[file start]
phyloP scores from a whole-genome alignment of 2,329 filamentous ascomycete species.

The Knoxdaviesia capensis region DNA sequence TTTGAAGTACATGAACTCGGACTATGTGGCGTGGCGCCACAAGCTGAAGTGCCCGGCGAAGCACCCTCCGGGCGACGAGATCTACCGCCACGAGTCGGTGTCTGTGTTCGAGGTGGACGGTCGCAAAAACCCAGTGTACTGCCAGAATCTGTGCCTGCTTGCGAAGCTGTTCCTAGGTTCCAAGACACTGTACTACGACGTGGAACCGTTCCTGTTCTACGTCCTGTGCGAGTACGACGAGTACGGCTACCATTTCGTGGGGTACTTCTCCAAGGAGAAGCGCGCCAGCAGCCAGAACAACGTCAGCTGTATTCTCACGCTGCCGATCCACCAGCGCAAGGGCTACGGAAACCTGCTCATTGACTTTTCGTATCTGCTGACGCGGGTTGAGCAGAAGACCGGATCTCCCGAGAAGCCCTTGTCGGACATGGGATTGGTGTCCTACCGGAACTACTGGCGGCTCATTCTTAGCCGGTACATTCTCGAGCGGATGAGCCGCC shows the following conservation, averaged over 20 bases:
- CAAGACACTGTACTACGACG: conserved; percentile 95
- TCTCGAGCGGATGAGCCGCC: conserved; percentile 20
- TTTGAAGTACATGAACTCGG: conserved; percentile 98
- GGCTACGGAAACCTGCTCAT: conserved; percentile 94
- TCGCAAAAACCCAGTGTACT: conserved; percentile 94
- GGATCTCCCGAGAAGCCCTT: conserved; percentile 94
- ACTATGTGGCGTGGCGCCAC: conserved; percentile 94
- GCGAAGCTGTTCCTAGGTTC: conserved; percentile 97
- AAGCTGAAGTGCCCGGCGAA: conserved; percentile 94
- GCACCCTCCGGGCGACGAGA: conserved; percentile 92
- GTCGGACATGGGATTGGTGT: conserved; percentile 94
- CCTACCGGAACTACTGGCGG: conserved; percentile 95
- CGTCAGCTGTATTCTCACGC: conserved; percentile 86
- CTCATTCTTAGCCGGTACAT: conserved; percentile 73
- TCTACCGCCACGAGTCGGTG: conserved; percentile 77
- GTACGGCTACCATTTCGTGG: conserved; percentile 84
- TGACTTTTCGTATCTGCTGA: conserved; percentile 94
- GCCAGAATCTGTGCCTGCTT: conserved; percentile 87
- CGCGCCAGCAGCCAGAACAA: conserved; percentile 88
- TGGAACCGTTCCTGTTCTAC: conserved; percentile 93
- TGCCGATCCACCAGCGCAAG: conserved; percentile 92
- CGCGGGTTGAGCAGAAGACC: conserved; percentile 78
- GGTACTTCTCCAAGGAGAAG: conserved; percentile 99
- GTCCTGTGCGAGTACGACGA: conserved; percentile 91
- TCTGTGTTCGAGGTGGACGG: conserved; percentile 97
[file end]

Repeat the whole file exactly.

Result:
phyloP scores from a whole-genome alignment of 2,329 filamentous ascomycete species.

The Knoxdaviesia capensis region DNA sequence TTTGAAGTACATGAACTCGGACTATGTGGCGTGGCGCCACAAGCTGAAGTGCCCGGCGAAGCACCCTCCGGGCGACGAGATCTACCGCCACGAGTCGGTGTCTGTGTTCGAGGTGGACGGTCGCAAAAACCCAGTGTACTGCCAGAATCTGTGCCTGCTTGCGAAGCTGTTCCTAGGTTCCAAGACACTGTACTACGACGTGGAACCGTTCCTGTTCTACGTCCTGTGCGAGTACGACGAGTACGGCTACCATTTCGTGGGGTACTTCTCCAAGGAGAAGCGCGCCAGCAGCCAGAACAACGTCAGCTGTATTCTCACGCTGCCGATCCACCAGCGCAAGGGCTACGGAAACCTGCTCATTGACTTTTCGTATCTGCTGACGCGGGTTGAGCAGAAGACCGGATCTCCCGAGAAGCCCTTGTCGGACATGGGATTGGTGTCCTACCGGAACTACTGGCGGCTCATTCTTAGCCGGTACATTCTCGAGCGGATGAGCCGCC shows the following conservation, averaged over 20 bases:
- CAAGACACTGTACTACGACG: conserved; percentile 95
- TCTCGAGCGGATGAGCCGCC: conserved; percentile 20
- TTTGAAGTACATGAACTCGG: conserved; percentile 98
- GGCTACGGAAACCTGCTCAT: conserved; percentile 94
- TCGCAAAAACCCAGTGTACT: conserved; percentile 94
- GGATCTCCCGAGAAGCCCTT: conserved; percentile 94
- ACTATGTGGCGTGGCGCCAC: conserved; percentile 94
- GCGAAGCTGTTCCTAGGTTC: conserved; percentile 97
- AAGCTGAAGTGCCCGGCGAA: conserved; percentile 94
- GCACCCTCCGGGCGACGAGA: conserved; percentile 92
- GTCGGACATGGGATTGGTGT: conserved; percentile 94
- CCTACCGGAACTACTGGCGG: conserved; percentile 95
- CGTCAGCTGTATTCTCACGC: conserved; percentile 86
- CTCATTCTTAGCCGGTACAT: conserved; percentile 73
- TCTACCGCCACGAGTCGGTG: conserved; percentile 77
- GTACGGCTACCATTTCGTGG: conserved; percentile 84
- TGACTTTTCGTATCTGCTGA: conserved; percentile 94
- GCCAGAATCTGTGCCTGCTT: conserved; percentile 87
- CGCGCCAGCAGCCAGAACAA: conserved; percentile 88
- TGGAACCGTTCCTGTTCTAC: conserved; percentile 93
- TGCCGATCCACCAGCGCAAG: conserved; percentile 92
- CGCGGGTTGAGCAGAAGACC: conserved; percentile 78
- GGTACTTCTCCAAGGAGAAG: conserved; percentile 99
- GTCCTGTGCGAGTACGACGA: conserved; percentile 91
- TCTGTGTTCGAGGTGGACGG: conserved; percentile 97